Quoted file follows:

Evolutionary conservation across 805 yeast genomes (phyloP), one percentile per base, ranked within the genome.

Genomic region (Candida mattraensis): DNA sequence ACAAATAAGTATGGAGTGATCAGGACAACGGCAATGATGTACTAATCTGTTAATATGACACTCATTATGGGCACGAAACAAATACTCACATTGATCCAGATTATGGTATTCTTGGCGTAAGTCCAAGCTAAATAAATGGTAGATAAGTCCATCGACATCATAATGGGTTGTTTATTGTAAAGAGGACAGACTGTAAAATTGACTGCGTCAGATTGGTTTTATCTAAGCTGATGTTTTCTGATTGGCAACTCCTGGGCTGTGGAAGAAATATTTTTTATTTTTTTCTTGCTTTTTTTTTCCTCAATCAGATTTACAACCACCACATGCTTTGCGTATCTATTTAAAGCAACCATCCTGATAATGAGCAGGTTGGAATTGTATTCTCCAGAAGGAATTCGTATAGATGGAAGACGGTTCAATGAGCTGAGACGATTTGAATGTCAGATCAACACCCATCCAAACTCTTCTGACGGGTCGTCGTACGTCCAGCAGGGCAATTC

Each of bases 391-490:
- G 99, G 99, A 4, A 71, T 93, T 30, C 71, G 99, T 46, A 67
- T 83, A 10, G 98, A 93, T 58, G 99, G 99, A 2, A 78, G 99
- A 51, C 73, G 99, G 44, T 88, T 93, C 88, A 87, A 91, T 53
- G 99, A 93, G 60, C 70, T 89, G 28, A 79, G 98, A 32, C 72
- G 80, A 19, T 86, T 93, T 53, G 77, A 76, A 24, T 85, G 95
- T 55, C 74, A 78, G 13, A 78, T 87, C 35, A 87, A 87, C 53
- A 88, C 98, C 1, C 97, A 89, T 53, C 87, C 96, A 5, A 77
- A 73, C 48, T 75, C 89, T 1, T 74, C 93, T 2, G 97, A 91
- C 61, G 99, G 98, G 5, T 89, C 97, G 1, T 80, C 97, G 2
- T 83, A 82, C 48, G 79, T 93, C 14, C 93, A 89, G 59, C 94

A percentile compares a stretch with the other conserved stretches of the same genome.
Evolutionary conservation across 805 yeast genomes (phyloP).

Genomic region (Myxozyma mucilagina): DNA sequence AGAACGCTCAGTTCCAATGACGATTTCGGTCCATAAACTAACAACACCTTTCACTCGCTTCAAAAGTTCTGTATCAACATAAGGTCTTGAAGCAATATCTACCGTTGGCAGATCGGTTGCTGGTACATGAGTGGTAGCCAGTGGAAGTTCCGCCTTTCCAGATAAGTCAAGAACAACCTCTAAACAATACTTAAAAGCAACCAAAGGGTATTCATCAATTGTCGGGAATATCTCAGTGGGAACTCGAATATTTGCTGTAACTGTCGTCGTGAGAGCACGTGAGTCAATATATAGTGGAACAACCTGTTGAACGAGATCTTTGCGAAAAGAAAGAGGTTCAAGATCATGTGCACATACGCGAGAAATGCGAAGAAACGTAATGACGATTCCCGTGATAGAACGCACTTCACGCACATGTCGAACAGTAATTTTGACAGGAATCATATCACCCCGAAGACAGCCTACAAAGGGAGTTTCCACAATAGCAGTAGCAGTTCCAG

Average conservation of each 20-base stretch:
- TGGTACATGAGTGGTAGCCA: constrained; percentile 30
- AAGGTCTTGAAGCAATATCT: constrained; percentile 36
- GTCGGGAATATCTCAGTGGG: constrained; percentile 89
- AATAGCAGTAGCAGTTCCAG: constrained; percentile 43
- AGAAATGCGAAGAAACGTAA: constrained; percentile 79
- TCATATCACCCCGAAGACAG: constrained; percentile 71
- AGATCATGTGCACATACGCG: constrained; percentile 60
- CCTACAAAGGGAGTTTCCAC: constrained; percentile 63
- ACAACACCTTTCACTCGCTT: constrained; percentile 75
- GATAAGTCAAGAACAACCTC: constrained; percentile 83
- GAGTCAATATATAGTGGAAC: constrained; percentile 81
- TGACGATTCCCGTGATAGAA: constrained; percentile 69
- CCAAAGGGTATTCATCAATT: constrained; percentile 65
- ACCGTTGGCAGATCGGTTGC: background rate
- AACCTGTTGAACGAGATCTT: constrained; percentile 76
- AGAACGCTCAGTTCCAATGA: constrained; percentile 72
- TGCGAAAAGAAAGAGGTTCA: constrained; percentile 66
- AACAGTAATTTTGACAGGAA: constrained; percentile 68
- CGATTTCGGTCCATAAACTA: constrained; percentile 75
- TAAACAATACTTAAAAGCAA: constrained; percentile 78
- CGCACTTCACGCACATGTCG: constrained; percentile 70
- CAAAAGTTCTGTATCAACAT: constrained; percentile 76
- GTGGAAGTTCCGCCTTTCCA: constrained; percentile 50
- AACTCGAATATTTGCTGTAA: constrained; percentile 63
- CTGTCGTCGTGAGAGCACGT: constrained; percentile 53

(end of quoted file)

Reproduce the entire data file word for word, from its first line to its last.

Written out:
Evolutionary conservation across 805 yeast genomes (phyloP), one percentile per base, ranked within the genome.

Genomic region (Candida mattraensis): DNA sequence ACAAATAAGTATGGAGTGATCAGGACAACGGCAATGATGTACTAATCTGTTAATATGACACTCATTATGGGCACGAAACAAATACTCACATTGATCCAGATTATGGTATTCTTGGCGTAAGTCCAAGCTAAATAAATGGTAGATAAGTCCATCGACATCATAATGGGTTGTTTATTGTAAAGAGGACAGACTGTAAAATTGACTGCGTCAGATTGGTTTTATCTAAGCTGATGTTTTCTGATTGGCAACTCCTGGGCTGTGGAAGAAATATTTTTTATTTTTTTCTTGCTTTTTTTTTCCTCAATCAGATTTACAACCACCACATGCTTTGCGTATCTATTTAAAGCAACCATCCTGATAATGAGCAGGTTGGAATTGTATTCTCCAGAAGGAATTCGTATAGATGGAAGACGGTTCAATGAGCTGAGACGATTTGAATGTCAGATCAACACCCATCCAAACTCTTCTGACGGGTCGTCGTACGTCCAGCAGGGCAATTC

Each of bases 391-490:
- G 99, G 99, A 4, A 71, T 93, T 30, C 71, G 99, T 46, A 67
- T 83, A 10, G 98, A 93, T 58, G 99, G 99, A 2, A 78, G 99
- A 51, C 73, G 99, G 44, T 88, T 93, C 88, A 87, A 91, T 53
- G 99, A 93, G 60, C 70, T 89, G 28, A 79, G 98, A 32, C 72
- G 80, A 19, T 86, T 93, T 53, G 77, A 76, A 24, T 85, G 95
- T 55, C 74, A 78, G 13, A 78, T 87, C 35, A 87, A 87, C 53
- A 88, C 98, C 1, C 97, A 89, T 53, C 87, C 96, A 5, A 77
- A 73, C 48, T 75, C 89, T 1, T 74, C 93, T 2, G 97, A 91
- C 61, G 99, G 98, G 5, T 89, C 97, G 1, T 80, C 97, G 2
- T 83, A 82, C 48, G 79, T 93, C 14, C 93, A 89, G 59, C 94

A percentile compares a stretch with the other conserved stretches of the same genome.
Evolutionary conservation across 805 yeast genomes (phyloP).

Genomic region (Myxozyma mucilagina): DNA sequence AGAACGCTCAGTTCCAATGACGATTTCGGTCCATAAACTAACAACACCTTTCACTCGCTTCAAAAGTTCTGTATCAACATAAGGTCTTGAAGCAATATCTACCGTTGGCAGATCGGTTGCTGGTACATGAGTGGTAGCCAGTGGAAGTTCCGCCTTTCCAGATAAGTCAAGAACAACCTCTAAACAATACTTAAAAGCAACCAAAGGGTATTCATCAATTGTCGGGAATATCTCAGTGGGAACTCGAATATTTGCTGTAACTGTCGTCGTGAGAGCACGTGAGTCAATATATAGTGGAACAACCTGTTGAACGAGATCTTTGCGAAAAGAAAGAGGTTCAAGATCATGTGCACATACGCGAGAAATGCGAAGAAACGTAATGACGATTCCCGTGATAGAACGCACTTCACGCACATGTCGAACAGTAATTTTGACAGGAATCATATCACCCCGAAGACAGCCTACAAAGGGAGTTTCCACAATAGCAGTAGCAGTTCCAG

Average conservation of each 20-base stretch:
- TGGTACATGAGTGGTAGCCA: constrained; percentile 30
- AAGGTCTTGAAGCAATATCT: constrained; percentile 36
- GTCGGGAATATCTCAGTGGG: constrained; percentile 89
- AATAGCAGTAGCAGTTCCAG: constrained; percentile 43
- AGAAATGCGAAGAAACGTAA: constrained; percentile 79
- TCATATCACCCCGAAGACAG: constrained; percentile 71
- AGATCATGTGCACATACGCG: constrained; percentile 60
- CCTACAAAGGGAGTTTCCAC: constrained; percentile 63
- ACAACACCTTTCACTCGCTT: constrained; percentile 75
- GATAAGTCAAGAACAACCTC: constrained; percentile 83
- GAGTCAATATATAGTGGAAC: constrained; percentile 81
- TGACGATTCCCGTGATAGAA: constrained; percentile 69
- CCAAAGGGTATTCATCAATT: constrained; percentile 65
- ACCGTTGGCAGATCGGTTGC: background rate
- AACCTGTTGAACGAGATCTT: constrained; percentile 76
- AGAACGCTCAGTTCCAATGA: constrained; percentile 72
- TGCGAAAAGAAAGAGGTTCA: constrained; percentile 66
- AACAGTAATTTTGACAGGAA: constrained; percentile 68
- CGATTTCGGTCCATAAACTA: constrained; percentile 75
- TAAACAATACTTAAAAGCAA: constrained; percentile 78
- CGCACTTCACGCACATGTCG: constrained; percentile 70
- CAAAAGTTCTGTATCAACAT: constrained; percentile 76
- GTGGAAGTTCCGCCTTTCCA: constrained; percentile 50
- AACTCGAATATTTGCTGTAA: constrained; percentile 63
- CTGTCGTCGTGAGAGCACGT: constrained; percentile 53